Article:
I wonder what Salford Liberals have to say? support the increase or not.
Tory peer Flight apologises for benefits remark
In a statement issued by the party, Mr Flight said he would like to withdraw the remark, made to a newspaper.
His comments came after David Cameron urged him to apologise but rejected calls to block his peerage.
Labour branded Mr Flight’s comments “shameful” and said they showed the Tories were out of touch with people.
Mr Flight, a former Conservative deputy chairman, was named last week by Mr Cameron as one of more than 20 new Tory peers.
The former MP for Arundel and South Downs, who is yet to take his seat in the House of Lords, was commenting on the government’s plans to cut child benefit for top-rate taxpayers.
He told the London Evening Standard: “We’re going to have a system where the middle classes are discouraged from breeding because it’s jolly expensive.
“But for those on benefits, there is every incentive. Well, that’s not very sensible.”
Here’s an extraordinary story. It appears that not only are councils in the most deprived parts of England (generally Labour run) going to be hit hardest and fastest by local government spending cuts, but that the largely Tory-run authorities in some of the very wealthiest parts of the country may even find themselves better off.
Or put another way: the likes of Liverpool, Burnley and Hartlepool (to name but three) face a reduction in their budget of almost a third as result of the comprehensive spending review (CSR), while the leafy shires of Tunbridge Wells and West Oxfordshire will see their budget increase by over a third over the same period.
So staggering is the imbalance, according to the Local Government Chronicle (LGC), that the normally implacable communities secretary Eric Pickles – who delivered his department cuts package to the Treasury in September with such gusto – has been forced to go back to the Treasury to plead for extra money to mitigate the impact on the poorest areas. According to LGC, he has been unsucccesful
New research from OnePoll hints that toys may not be as recession-proof as thought, predicting cut-backs on kids’ Xmas presents.
Children will receive fewer presents this Christmas than they did in Dickensian Britain as a result of Government cuts, experts said yesterday.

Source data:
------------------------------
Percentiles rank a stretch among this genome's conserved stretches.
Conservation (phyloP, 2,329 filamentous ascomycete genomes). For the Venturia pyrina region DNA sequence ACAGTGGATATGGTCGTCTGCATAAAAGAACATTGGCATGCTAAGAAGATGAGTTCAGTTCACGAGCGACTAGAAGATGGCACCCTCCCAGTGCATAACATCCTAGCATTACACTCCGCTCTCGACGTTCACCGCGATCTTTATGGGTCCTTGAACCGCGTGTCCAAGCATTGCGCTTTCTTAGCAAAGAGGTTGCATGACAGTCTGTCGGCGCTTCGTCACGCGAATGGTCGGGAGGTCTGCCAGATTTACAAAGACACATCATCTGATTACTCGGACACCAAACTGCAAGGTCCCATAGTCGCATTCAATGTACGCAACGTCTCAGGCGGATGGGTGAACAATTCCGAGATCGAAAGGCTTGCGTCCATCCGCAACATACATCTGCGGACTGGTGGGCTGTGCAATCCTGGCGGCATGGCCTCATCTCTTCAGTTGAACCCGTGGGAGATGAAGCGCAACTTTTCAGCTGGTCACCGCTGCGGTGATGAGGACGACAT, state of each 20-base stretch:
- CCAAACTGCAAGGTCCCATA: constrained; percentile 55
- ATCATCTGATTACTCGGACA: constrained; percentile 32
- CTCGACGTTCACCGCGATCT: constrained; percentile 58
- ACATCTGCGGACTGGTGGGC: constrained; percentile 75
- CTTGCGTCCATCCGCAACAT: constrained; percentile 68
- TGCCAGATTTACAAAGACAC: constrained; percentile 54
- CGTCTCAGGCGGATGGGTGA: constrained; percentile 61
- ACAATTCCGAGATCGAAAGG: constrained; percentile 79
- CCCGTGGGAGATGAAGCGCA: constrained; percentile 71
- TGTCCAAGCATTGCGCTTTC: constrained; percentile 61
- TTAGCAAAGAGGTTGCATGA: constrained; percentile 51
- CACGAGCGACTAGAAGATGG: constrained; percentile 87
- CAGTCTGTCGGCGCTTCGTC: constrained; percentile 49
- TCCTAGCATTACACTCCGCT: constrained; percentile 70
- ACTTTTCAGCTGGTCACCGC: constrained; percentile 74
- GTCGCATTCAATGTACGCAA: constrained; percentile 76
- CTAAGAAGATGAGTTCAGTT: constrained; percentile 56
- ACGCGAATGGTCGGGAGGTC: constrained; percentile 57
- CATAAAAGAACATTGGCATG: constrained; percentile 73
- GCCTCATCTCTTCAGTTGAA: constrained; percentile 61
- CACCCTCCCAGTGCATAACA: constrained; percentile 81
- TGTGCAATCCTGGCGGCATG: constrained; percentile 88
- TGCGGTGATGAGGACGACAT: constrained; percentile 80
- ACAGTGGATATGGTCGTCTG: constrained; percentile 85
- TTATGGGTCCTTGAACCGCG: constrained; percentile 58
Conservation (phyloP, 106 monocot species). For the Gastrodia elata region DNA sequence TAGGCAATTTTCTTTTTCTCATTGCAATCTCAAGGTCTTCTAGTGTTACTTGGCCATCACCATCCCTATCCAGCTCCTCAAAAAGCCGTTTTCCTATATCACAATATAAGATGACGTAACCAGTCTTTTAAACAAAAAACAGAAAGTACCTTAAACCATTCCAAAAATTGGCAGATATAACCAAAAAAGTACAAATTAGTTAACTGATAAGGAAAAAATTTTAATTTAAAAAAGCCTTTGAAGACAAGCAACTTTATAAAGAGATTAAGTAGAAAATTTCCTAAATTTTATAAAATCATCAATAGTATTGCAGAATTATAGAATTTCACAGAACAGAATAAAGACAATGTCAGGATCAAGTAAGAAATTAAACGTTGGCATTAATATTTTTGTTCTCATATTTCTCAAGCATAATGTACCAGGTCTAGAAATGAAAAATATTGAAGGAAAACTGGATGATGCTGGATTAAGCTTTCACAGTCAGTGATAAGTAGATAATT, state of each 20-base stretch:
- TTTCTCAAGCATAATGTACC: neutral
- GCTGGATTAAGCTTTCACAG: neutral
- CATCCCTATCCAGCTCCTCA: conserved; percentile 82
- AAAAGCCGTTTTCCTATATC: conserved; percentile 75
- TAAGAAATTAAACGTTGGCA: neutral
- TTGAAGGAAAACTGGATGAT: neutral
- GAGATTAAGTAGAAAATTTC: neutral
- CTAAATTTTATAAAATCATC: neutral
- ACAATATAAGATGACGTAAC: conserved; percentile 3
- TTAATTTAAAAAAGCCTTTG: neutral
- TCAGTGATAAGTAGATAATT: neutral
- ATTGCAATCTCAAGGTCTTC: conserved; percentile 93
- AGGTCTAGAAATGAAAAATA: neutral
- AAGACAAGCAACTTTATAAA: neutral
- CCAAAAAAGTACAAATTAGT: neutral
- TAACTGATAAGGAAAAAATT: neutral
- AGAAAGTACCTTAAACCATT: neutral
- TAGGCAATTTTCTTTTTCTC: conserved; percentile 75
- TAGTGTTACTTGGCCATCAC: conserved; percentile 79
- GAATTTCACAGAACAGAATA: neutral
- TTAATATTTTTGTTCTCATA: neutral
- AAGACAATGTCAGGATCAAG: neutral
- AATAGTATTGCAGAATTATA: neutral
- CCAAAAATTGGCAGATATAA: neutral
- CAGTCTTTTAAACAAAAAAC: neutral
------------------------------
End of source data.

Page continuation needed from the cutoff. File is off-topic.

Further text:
One in three families across the UK are planning to cut the number of gifts for their kids by half in a bid to save money.
But it’s not just children who will be affected. More than 37 per cent of couples will buy fewer presents for each other, and almost 38 per cent of families have agreed to cut out presents entirely.
It means children could bag less than two gifts each – a little less than they received in the 19th-Century.
The results were published this week in Consumer Mums, a quarterly report into the spending habits of British mothers.
George Osborne announced a £7 billion hit on the welfare budget today as he took an axe to public spending.
The Chancellor said that departments across Whitehall would face swingeing cuts over the next four years as the Government acted to pull the country back “from the brink of bankruptcy”
Is this money now going to be used to bail out the Irish?
Second question what will be the cost if Portugal and Spain go the same way.
Last question who will be left to bail us out?
JennyJones, Green Party member of the London Assembly, and Sam Coates, co-chair ofthe Young Greens, today issued a joint statement, calling for a forceful but peacefulescalation of the protest against the government’s “socially destructive” plansto increase tuition fees.
SamCoates and Jenny Jones write:
“A whole generation of young people are having their futurestorn up in front of their eyes as policies they explicitly voted against areput into effect with the support of a party many of them voted for.”
They note that university fees in the UK are already among themost expensive in Europe, and if trebled to £9000 will be the most expensive inthe world.
Under these circumstances, Jenny Jones and Sam Coates say that disillusionmentand outrage at education cuts and fee increases are “unsurprising”.
“Democracy has failed young people and many of them areincreasingly desperate which is why direct action has been and will continue tobe a key tactic in the fight for their futures.”
Clickhere to read the statement in full.